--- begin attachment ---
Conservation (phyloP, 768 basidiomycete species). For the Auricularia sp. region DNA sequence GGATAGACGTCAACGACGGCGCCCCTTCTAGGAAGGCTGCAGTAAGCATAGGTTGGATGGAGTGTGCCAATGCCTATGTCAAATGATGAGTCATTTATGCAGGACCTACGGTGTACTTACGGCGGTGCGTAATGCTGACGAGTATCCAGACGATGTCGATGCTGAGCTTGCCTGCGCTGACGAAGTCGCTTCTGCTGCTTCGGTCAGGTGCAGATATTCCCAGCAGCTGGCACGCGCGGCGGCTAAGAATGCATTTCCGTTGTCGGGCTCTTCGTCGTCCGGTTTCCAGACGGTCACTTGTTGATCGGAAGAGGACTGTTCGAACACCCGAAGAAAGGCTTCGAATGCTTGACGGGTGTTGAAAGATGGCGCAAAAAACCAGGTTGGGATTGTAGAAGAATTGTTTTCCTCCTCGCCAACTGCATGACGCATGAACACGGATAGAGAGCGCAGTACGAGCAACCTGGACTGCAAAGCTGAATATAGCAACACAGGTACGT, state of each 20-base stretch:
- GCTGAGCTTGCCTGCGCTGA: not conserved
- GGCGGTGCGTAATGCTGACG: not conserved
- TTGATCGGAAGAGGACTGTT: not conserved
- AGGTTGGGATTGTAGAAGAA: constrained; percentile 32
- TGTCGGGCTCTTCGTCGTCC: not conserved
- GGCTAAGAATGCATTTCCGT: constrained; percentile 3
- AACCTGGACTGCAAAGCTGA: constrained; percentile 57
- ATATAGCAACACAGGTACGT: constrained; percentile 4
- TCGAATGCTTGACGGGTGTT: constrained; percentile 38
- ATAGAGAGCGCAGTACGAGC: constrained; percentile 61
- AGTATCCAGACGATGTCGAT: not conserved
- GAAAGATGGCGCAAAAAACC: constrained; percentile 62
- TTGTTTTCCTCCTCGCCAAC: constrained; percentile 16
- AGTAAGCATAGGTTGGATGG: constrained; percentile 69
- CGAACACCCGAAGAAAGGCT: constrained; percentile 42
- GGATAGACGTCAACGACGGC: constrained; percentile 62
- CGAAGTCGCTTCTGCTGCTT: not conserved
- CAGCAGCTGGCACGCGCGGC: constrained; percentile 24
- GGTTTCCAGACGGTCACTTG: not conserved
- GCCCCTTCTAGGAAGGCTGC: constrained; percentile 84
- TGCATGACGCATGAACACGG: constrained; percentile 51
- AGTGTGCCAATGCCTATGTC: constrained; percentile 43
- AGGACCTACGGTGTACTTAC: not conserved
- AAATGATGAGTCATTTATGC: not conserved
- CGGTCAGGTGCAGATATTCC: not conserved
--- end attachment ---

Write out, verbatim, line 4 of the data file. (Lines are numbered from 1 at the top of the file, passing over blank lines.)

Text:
- TTGATCGGAAGAGGACTGTT: not conserved